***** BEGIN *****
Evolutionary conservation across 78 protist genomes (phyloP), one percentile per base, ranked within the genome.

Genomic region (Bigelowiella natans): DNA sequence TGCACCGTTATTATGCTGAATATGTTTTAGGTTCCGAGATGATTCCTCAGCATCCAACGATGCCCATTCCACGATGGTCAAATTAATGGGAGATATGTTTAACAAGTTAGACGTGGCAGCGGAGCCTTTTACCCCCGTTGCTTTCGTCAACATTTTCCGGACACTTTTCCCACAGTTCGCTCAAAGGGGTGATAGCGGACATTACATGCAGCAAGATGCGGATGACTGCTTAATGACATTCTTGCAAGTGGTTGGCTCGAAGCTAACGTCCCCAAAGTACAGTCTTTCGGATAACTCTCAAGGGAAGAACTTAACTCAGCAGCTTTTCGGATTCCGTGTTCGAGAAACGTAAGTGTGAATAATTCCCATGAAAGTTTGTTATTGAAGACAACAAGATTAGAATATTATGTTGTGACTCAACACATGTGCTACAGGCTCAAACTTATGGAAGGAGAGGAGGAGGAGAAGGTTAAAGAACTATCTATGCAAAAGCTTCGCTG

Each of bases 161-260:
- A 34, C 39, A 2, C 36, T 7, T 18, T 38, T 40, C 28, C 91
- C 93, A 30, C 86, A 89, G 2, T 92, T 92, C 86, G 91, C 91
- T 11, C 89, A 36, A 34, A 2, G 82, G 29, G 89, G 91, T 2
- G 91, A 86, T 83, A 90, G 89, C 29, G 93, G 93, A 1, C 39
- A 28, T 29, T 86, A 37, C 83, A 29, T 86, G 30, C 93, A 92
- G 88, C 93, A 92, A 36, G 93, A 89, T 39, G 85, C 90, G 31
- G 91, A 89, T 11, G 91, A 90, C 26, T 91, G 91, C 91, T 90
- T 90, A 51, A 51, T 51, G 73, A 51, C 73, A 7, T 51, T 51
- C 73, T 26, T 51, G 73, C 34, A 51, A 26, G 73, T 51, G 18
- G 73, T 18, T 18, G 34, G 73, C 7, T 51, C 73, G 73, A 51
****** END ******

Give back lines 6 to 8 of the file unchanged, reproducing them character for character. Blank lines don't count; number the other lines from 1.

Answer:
- T 11, C 89, A 36, A 34, A 2, G 82, G 29, G 89, G 91, T 2
- G 91, A 86, T 83, A 90, G 89, C 29, G 93, G 93, A 1, C 39
- A 28, T 29, T 86, A 37, C 83, A 29, T 86, G 30, C 93, A 92